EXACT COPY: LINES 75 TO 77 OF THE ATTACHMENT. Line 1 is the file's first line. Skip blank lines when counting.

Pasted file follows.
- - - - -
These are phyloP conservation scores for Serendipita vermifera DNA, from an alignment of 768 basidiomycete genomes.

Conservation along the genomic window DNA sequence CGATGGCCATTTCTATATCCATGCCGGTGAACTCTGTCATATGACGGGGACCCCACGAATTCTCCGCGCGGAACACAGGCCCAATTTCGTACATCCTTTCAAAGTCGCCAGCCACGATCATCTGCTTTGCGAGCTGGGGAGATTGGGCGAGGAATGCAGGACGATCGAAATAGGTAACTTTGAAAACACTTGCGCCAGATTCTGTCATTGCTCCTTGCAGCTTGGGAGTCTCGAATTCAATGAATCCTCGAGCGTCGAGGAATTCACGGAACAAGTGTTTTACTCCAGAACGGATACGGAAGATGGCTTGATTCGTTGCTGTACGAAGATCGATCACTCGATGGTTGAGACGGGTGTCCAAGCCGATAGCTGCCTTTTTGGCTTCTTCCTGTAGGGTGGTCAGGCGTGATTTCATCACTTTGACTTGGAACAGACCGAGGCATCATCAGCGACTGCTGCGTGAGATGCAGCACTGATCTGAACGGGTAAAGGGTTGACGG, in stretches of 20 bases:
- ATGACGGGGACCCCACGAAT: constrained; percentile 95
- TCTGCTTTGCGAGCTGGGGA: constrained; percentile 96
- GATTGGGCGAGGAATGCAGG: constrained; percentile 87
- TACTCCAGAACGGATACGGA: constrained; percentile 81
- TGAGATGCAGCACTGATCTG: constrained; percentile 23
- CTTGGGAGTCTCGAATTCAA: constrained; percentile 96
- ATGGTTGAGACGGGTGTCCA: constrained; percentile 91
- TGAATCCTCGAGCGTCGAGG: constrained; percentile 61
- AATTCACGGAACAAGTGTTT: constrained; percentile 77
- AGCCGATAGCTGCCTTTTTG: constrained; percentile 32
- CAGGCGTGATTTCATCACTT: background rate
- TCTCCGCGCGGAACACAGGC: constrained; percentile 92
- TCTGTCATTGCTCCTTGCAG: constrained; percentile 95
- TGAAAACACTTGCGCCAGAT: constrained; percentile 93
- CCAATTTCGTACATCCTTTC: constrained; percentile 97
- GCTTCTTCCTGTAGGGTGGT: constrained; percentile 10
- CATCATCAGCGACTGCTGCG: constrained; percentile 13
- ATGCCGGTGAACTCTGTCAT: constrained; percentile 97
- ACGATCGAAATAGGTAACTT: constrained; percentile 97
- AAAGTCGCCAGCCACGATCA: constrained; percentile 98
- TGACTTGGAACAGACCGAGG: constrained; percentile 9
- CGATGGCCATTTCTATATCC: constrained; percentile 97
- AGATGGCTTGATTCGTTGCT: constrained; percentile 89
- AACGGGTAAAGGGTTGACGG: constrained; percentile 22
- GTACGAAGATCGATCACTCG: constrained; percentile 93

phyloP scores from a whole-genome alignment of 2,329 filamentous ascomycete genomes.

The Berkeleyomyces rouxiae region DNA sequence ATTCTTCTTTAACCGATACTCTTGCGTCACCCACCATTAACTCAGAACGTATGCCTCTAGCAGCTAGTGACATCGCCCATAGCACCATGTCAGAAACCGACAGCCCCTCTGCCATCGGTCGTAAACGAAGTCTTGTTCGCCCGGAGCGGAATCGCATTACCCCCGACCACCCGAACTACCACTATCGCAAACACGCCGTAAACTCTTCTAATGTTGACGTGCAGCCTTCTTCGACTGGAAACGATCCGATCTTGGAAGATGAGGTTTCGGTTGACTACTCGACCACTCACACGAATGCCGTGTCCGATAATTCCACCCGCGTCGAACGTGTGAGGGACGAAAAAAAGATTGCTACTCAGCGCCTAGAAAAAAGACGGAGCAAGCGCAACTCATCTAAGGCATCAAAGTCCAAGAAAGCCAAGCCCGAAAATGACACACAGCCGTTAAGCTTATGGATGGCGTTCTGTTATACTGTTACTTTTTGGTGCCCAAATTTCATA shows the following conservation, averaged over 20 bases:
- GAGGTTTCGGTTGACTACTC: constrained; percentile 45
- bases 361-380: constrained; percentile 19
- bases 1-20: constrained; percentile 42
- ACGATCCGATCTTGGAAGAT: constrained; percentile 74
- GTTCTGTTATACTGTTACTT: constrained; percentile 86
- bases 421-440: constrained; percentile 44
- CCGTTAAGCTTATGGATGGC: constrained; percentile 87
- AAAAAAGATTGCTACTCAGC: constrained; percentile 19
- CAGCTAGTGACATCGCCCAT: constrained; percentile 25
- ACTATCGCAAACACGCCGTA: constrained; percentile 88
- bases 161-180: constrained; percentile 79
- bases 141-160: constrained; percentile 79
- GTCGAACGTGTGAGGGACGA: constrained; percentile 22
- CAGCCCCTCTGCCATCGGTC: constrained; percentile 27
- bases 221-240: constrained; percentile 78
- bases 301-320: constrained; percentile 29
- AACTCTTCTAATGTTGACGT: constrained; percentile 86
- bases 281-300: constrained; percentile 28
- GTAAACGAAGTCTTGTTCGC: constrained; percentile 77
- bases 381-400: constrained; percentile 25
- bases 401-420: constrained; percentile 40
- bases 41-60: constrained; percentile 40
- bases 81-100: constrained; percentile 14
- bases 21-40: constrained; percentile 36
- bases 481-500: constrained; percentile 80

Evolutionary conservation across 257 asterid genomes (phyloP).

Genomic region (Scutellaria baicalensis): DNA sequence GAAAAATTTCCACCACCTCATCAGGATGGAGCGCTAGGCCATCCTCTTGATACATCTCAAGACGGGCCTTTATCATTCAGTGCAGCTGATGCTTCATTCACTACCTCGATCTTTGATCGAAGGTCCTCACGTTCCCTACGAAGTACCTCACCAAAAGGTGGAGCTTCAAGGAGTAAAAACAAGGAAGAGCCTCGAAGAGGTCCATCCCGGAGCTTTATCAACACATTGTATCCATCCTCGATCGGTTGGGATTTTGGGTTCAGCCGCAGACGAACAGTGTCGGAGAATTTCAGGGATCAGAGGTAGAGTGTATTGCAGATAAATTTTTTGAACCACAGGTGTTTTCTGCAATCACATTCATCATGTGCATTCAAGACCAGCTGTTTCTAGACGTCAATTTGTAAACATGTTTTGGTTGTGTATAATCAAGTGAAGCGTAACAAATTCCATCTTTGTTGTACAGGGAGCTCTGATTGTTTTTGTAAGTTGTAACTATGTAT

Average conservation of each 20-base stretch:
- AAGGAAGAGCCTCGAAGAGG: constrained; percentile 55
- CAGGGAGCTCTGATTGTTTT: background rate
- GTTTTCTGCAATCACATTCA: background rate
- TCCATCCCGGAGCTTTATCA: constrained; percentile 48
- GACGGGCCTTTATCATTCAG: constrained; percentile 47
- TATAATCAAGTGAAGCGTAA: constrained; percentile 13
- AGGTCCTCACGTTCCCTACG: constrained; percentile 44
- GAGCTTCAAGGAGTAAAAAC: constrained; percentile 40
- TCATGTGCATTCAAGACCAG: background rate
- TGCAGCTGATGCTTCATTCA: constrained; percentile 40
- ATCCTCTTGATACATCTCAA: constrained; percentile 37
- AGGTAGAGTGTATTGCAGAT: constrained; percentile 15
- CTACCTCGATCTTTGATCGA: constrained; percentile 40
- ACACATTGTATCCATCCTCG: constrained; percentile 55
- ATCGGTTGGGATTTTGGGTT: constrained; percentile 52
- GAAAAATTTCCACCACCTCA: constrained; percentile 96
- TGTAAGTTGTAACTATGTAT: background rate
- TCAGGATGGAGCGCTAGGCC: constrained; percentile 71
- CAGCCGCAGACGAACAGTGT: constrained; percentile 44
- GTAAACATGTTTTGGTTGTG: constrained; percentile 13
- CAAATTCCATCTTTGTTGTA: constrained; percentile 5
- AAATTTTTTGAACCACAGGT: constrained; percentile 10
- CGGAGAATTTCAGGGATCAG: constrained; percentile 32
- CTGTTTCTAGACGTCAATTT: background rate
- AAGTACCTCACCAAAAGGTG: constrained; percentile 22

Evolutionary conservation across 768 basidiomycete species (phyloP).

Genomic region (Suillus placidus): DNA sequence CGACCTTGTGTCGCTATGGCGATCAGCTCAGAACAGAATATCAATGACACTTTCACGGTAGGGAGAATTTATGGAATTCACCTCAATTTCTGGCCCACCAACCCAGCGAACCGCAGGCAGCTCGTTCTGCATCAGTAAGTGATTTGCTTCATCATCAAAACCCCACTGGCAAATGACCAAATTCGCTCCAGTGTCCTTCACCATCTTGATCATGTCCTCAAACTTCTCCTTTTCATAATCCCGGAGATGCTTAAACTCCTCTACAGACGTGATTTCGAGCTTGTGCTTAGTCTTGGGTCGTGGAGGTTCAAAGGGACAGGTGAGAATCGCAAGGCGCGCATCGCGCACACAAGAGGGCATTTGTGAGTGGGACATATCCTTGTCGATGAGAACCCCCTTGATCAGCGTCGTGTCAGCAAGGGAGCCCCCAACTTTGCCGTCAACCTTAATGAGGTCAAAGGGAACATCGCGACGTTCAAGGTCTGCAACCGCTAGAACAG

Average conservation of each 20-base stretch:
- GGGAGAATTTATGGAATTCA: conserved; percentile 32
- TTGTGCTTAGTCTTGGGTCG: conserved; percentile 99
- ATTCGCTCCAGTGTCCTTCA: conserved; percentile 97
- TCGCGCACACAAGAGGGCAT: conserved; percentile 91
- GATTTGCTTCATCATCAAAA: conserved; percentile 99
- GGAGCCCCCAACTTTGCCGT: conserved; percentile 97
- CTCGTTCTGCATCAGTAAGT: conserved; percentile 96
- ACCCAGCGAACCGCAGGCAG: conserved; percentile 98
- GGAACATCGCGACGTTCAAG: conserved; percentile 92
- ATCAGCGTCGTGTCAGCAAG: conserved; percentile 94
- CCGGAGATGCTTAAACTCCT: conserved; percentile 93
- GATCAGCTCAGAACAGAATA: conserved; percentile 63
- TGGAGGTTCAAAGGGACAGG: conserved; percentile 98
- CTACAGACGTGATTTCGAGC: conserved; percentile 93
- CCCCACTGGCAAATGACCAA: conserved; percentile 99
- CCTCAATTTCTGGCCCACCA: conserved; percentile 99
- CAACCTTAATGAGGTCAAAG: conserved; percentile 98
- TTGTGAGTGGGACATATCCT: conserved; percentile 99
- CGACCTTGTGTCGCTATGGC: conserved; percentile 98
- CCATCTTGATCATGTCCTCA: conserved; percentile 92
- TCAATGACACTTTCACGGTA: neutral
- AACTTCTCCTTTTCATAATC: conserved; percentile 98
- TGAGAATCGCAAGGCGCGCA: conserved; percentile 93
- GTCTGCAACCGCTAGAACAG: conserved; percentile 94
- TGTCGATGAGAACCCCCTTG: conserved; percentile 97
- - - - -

- TCAGGATGGAGCGCTAGGCC: constrained; percentile 71
- CAGCCGCAGACGAACAGTGT: constrained; percentile 44
- GTAAACATGTTTTGGTTGTG: constrained; percentile 13